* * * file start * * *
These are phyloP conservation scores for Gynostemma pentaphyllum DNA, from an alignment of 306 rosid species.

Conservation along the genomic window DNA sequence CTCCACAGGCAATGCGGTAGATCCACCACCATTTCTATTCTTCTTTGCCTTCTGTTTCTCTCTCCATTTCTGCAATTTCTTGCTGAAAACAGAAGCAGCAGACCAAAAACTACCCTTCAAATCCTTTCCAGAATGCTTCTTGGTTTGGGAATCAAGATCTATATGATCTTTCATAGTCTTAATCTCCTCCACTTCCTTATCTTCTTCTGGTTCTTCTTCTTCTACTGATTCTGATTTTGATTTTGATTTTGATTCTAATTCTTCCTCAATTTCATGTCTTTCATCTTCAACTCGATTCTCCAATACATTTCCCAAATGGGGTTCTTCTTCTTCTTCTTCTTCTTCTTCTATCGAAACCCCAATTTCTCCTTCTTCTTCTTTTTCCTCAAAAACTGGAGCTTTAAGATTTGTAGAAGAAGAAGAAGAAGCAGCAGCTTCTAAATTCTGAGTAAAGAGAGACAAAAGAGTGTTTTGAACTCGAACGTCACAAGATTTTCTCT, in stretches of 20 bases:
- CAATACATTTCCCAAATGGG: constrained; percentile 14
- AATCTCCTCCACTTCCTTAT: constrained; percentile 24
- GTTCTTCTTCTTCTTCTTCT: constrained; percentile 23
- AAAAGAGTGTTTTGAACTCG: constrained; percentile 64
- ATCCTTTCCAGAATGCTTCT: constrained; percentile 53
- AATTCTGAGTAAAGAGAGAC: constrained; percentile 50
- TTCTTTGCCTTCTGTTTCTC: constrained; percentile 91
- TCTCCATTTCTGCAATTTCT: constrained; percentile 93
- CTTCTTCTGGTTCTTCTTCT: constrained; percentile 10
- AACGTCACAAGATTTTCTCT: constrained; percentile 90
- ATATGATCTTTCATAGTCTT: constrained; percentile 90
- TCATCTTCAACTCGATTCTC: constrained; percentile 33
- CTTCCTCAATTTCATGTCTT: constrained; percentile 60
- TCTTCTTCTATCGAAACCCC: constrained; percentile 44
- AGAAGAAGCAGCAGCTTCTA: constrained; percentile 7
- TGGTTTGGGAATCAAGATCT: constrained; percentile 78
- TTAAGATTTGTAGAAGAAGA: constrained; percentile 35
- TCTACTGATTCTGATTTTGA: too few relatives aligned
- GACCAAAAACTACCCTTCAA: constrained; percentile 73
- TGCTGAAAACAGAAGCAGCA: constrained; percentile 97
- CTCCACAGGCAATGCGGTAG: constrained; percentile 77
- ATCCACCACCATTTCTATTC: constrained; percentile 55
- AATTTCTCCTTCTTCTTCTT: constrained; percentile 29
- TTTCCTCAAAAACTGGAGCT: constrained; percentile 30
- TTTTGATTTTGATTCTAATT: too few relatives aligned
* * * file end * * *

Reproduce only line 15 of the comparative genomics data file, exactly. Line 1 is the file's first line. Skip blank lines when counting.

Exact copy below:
- CTTCCTCAATTTCATGTCTT: constrained; percentile 60